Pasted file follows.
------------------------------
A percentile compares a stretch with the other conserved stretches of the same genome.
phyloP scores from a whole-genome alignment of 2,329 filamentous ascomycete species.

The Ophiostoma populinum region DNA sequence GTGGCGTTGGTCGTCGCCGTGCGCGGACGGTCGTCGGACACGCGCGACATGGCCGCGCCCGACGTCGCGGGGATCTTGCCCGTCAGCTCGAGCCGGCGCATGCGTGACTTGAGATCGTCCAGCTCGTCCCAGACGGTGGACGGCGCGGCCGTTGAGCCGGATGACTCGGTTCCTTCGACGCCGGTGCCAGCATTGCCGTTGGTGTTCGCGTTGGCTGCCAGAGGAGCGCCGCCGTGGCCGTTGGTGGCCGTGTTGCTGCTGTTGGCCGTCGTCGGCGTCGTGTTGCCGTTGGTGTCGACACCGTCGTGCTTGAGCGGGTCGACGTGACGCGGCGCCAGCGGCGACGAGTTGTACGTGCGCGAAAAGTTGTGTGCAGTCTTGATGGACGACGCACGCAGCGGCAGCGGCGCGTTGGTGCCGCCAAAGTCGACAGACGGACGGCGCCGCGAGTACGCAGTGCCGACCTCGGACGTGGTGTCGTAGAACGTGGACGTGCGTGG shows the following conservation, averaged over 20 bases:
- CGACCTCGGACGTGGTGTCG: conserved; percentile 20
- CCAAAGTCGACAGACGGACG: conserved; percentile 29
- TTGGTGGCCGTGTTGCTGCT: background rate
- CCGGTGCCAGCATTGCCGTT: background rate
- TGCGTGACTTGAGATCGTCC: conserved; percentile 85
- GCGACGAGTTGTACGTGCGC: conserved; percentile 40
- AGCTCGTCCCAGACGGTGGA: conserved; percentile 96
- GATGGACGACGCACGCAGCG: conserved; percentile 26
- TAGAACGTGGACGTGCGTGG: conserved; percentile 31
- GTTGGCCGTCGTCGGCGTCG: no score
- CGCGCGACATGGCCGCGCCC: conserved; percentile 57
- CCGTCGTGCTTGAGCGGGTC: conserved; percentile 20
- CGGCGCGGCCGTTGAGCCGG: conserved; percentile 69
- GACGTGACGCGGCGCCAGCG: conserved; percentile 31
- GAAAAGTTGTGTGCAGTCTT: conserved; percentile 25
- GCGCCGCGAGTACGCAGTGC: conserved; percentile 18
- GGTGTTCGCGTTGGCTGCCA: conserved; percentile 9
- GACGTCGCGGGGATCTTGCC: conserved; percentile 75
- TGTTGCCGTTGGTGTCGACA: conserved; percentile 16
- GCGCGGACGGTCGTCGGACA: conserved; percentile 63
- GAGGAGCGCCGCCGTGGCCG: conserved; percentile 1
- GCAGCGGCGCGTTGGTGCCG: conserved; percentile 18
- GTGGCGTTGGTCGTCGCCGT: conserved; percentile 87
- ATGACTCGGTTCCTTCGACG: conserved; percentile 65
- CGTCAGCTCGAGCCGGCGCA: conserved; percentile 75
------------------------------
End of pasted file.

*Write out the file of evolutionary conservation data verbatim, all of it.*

A percentile compares a stretch with the other conserved stretches of the same genome.
phyloP scores from a whole-genome alignment of 2,329 filamentous ascomycete species.

The Ophiostoma populinum region DNA sequence GTGGCGTTGGTCGTCGCCGTGCGCGGACGGTCGTCGGACACGCGCGACATGGCCGCGCCCGACGTCGCGGGGATCTTGCCCGTCAGCTCGAGCCGGCGCATGCGTGACTTGAGATCGTCCAGCTCGTCCCAGACGGTGGACGGCGCGGCCGTTGAGCCGGATGACTCGGTTCCTTCGACGCCGGTGCCAGCATTGCCGTTGGTGTTCGCGTTGGCTGCCAGAGGAGCGCCGCCGTGGCCGTTGGTGGCCGTGTTGCTGCTGTTGGCCGTCGTCGGCGTCGTGTTGCCGTTGGTGTCGACACCGTCGTGCTTGAGCGGGTCGACGTGACGCGGCGCCAGCGGCGACGAGTTGTACGTGCGCGAAAAGTTGTGTGCAGTCTTGATGGACGACGCACGCAGCGGCAGCGGCGCGTTGGTGCCGCCAAAGTCGACAGACGGACGGCGCCGCGAGTACGCAGTGCCGACCTCGGACGTGGTGTCGTAGAACGTGGACGTGCGTGG shows the following conservation, averaged over 20 bases:
- CGACCTCGGACGTGGTGTCG: conserved; percentile 20
- CCAAAGTCGACAGACGGACG: conserved; percentile 29
- TTGGTGGCCGTGTTGCTGCT: background rate
- CCGGTGCCAGCATTGCCGTT: background rate
- TGCGTGACTTGAGATCGTCC: conserved; percentile 85
- GCGACGAGTTGTACGTGCGC: conserved; percentile 40
- AGCTCGTCCCAGACGGTGGA: conserved; percentile 96
- GATGGACGACGCACGCAGCG: conserved; percentile 26
- TAGAACGTGGACGTGCGTGG: conserved; percentile 31
- GTTGGCCGTCGTCGGCGTCG: no score
- CGCGCGACATGGCCGCGCCC: conserved; percentile 57
- CCGTCGTGCTTGAGCGGGTC: conserved; percentile 20
- CGGCGCGGCCGTTGAGCCGG: conserved; percentile 69
- GACGTGACGCGGCGCCAGCG: conserved; percentile 31
- GAAAAGTTGTGTGCAGTCTT: conserved; percentile 25
- GCGCCGCGAGTACGCAGTGC: conserved; percentile 18
- GGTGTTCGCGTTGGCTGCCA: conserved; percentile 9
- GACGTCGCGGGGATCTTGCC: conserved; percentile 75
- TGTTGCCGTTGGTGTCGACA: conserved; percentile 16
- GCGCGGACGGTCGTCGGACA: conserved; percentile 63
- GAGGAGCGCCGCCGTGGCCG: conserved; percentile 1
- GCAGCGGCGCGTTGGTGCCG: conserved; percentile 18
- GTGGCGTTGGTCGTCGCCGT: conserved; percentile 87
- ATGACTCGGTTCCTTCGACG: conserved; percentile 65
- CGTCAGCTCGAGCCGGCGCA: conserved; percentile 75